Massive bloody coronary.  End of story.
Except it wasn’t.
Here he was again: reborn as Boo-Boo and something odd was happening. His owner was handing him to a stranger in a white coat.
Don’t worry, Miss Fowler, the strange man was saying.
Castration’s quite straightforward. Boo-Boo will be right as rain in no time.

Monday, 25 February 2019


Jane and I have recently returned from Switzerland which was unseasonably warm, so we had the dual pleasure of sunshine and snow when we ventured out for forest walks. 
On arrival in Guernsey it was apparent that the island too is experiencing an early Spring, unarguably its most beautiful season. 



Hibernation over, they wake
hungry. Then swiftly re-engage
with animal things: so the cycle
begins again. We understand that.

Is it fanciful to wonder
if they dream? Or is their slumber
incomprehensible, like death,
devoid of sense of anything?

Thursday, 21 February 2019


My previous post referred to the rain of arrows that contributed to the defeat in 1066, at Hastings, of Saxon leader, Harold.
Following that decisive battle, William of Normandy's seizure of the throne changed the course of England's history.
Today's poem refers to another significant historical moment which occurred at the end of World War Two.


We work our fields. The sun is bright.
The men sing a patriotic song.  We bend and straighten. Our backs ache.
We do not curse: we are polite and strong.  To work is to belong.
We toil for the Emperor’s sake.

Old Haruki points overhead: a crane is flying from the north.  Its languid wings sweep like brushstrokes. Cranes are good fortune, it is said.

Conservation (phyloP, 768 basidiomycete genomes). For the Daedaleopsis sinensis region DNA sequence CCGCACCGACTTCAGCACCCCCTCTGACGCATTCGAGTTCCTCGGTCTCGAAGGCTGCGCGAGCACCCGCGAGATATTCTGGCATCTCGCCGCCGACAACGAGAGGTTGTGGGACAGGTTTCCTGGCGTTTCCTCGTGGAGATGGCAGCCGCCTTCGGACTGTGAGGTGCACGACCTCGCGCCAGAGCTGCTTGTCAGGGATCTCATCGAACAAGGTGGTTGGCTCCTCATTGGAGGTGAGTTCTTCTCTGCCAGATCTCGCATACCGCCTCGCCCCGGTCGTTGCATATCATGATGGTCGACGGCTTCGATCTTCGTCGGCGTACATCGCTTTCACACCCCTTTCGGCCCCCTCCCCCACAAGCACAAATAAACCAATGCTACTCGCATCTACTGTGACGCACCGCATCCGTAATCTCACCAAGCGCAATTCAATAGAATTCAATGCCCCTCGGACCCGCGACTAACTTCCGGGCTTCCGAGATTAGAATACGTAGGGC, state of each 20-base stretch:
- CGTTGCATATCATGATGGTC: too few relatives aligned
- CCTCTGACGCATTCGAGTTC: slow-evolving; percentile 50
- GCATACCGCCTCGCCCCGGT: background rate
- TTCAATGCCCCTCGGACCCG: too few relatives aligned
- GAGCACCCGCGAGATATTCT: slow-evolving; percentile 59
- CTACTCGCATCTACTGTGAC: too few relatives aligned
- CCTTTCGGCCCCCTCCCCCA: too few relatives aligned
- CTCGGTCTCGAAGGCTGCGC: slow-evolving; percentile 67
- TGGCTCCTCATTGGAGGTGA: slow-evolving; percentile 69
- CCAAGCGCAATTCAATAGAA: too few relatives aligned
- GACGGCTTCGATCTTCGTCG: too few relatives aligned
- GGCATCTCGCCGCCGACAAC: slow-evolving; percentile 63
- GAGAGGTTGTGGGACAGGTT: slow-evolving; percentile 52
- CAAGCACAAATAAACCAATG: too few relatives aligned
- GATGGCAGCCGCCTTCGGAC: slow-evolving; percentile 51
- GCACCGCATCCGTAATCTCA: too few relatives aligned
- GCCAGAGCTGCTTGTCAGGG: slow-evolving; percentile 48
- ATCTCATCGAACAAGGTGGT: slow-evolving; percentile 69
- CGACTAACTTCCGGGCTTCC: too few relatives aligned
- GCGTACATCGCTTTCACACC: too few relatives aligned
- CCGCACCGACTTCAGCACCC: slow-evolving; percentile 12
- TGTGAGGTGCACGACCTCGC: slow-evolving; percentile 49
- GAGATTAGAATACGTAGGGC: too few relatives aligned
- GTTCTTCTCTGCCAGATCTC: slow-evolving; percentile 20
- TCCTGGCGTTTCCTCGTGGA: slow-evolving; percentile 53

We resume plowing, back and forth, joyfully, singing, sharing jokes.

I dream of fiery rice wine, ice then flame in my throat; the slow walk homeward.
We are a happy crowd.
Comradeship, sacred brotherhood, binds us together as we think of our great nation and sing loud.

I do not hear the Yankee plane
but shudder as a mushroom cloud despoils the picture-perfect sky.

Nearby Hiroshima,
domain of a nobility most proud,
is laid to waste.

Prostrate, we lie, while airborne poison, like a stain, begins to spread.
We tremble, cowed, claw at the earth, prepare to die.

Our tranquil world is turned to pain.
We burn to ash in fields we plowed.

One hundred
thousand people.


Friday, 15 February 2019


The least likely things can inspire a poem and it was something commonplace that inspired this one.
I was out walking one showery October day and, finding myself some distance from home, realised to my dismay that the shower had changed character and become an icy downpour reinforced with sleet.
It put me in mind of the lethal hail of Norman arrows that Harold's army must have suffered on that momentous October day back in 1066. 


An aspen in a Norman wood
supplied the shaft.
A craftsman’s patience
straightened, seasoned,
then perfected
something far removed from nature,
shaped the taper, sealed it,
gently carved the narrow nock.
Fingers, that might pluck a lute
on fair-days, set to fletching:
grey-goose feathers, 
resin gum,
fine thread of linen.
These would aid trajectory,
ensure fidelity of flight.
Lastly, a hand affixed with care
the arrowhead, the killing-piece,
into a kind of bird-wing-shape
with pointed beak, as lethal as a battle-sword.

It would be one of many
that French archers took to English soil
to fly in flocks like starlings
over Hastings fields
and fall to earth like iron rain,
out of a grey October sky,
to pierce the fearful blue of Harold’s eye.